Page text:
Liskov Substitution Principle

This article explains the Liskov Substitution Principle.

Read below before reading blow one 

 
Liskov Substitution Principle – is one of the SOLID principles defined by Barbara Liskov. Principle is based on the parent-child relationship in other words inheritance features of OOD (Object Oriented Design). Principle says “When class S is a subtype of class T then an object of type T can be replaced by an object of type S without affecting functionality/correctness of the implementation or program”.

In simple words it says “Places in implementation (Class/Function) that use a base class, in other words consume a service of a base class, must work correctly when the base class object is replaced by a child class (derived class) object.”

Liskov Substitution Principle in Real life

The following is an example of an electric bulb that actually violates substitution. When the bulb fails it is replaced with a new bulb. Here in this example the old bulb is replaced with the new bulb.

Perfect Substitution



Note:

Here in this example in the family of bulbs, considering the old bulb to be a parent of all bulb types and a CFG bulb is a child of the same family inherited from it.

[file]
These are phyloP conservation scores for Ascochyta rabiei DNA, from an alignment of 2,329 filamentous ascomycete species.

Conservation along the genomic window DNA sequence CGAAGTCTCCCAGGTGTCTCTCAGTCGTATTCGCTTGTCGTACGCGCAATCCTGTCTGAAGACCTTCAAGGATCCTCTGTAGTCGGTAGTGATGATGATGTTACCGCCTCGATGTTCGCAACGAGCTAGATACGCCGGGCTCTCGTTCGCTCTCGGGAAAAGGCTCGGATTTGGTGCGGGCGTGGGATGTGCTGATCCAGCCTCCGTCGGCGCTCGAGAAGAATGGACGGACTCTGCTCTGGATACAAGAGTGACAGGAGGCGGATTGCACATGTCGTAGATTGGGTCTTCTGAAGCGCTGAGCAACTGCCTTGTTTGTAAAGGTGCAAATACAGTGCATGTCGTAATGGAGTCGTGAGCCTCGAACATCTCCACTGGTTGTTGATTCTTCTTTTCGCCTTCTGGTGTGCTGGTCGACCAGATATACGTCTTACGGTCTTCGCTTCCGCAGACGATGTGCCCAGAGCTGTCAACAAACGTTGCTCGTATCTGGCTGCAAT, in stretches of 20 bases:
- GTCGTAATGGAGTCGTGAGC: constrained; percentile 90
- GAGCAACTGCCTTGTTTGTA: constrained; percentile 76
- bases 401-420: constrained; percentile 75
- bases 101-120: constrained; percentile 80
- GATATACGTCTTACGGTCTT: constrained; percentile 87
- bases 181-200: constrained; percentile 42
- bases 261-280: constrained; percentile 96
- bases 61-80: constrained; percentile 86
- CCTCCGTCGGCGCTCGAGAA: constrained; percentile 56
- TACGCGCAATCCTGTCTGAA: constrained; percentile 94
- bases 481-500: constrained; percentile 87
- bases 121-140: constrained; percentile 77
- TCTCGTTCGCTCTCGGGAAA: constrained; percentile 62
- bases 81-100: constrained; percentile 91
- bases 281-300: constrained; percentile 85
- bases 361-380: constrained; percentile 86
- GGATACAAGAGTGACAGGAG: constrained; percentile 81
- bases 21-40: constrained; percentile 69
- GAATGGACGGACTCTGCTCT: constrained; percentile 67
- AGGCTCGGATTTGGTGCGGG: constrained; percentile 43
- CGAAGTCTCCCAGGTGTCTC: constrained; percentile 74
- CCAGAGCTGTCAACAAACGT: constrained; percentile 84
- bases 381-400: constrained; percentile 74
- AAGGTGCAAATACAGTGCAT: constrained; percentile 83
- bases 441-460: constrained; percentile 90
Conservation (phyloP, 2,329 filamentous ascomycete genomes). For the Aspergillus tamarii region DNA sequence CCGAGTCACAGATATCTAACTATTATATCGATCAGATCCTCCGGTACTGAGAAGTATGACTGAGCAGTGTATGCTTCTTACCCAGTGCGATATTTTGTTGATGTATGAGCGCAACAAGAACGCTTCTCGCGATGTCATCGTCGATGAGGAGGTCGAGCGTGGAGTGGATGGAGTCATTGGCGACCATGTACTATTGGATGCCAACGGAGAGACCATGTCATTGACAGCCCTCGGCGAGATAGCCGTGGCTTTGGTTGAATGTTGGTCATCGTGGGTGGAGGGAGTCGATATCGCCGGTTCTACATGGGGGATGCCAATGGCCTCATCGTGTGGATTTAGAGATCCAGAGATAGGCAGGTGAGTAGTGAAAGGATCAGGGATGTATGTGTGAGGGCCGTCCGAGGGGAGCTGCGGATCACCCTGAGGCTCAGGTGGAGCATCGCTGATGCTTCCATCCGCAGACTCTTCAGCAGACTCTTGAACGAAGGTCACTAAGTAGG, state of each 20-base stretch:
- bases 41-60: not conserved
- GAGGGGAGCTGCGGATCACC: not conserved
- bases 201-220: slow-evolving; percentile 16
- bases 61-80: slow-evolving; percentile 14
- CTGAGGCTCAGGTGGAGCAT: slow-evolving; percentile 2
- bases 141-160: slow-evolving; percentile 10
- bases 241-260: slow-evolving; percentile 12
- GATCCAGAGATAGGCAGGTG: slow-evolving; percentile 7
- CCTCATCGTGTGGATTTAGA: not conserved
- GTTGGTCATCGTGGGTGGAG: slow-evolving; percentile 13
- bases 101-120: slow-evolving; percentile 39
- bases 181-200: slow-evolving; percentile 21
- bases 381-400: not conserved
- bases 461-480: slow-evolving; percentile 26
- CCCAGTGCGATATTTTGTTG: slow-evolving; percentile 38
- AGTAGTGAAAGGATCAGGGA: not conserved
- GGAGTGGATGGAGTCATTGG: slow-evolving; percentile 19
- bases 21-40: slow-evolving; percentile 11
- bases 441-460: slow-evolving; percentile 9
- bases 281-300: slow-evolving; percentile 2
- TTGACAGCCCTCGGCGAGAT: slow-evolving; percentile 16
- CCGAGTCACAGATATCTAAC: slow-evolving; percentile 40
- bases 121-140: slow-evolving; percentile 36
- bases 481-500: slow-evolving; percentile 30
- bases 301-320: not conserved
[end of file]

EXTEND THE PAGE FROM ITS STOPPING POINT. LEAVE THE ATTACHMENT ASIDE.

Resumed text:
When one replaces a failed bulb, in other words in programming terms substitutes the old with the new, it must provide light that is provided by the old bulb, in other words works without affecting correctness or functionality (provides a constant light in the house). In the preceding example the substitution worked perfectly since there is no modification in functionality.

Violation Example



The preceding image shows the violation of the principle. Since replacing with a decoration bulb (that provides light in the form of decoration) instead of a bulb meant for just providing light in the house. That actually is a violation in the sense of modifying the functionality because a decoration bulb does not provide the same functionality for the consumer.

Example of not following Principle in Application Development

Continuing with bank savings account that is already explained in previous articles about the Open-Closed Principle.

  1. Interface ISavingAccount  
  2. {  
  3.    //Other method and property and code  
  4.    bool Withdrwal(decimal amount);  
  5. }  
  6.   
  7. Public Class RegularSavingAccount : ISavingAccount  
  8. {  
  9.   //Other method and property and code related to Regular Saving account  
  10.   
  11.    Public bool Withdrwal ()  
  12.   {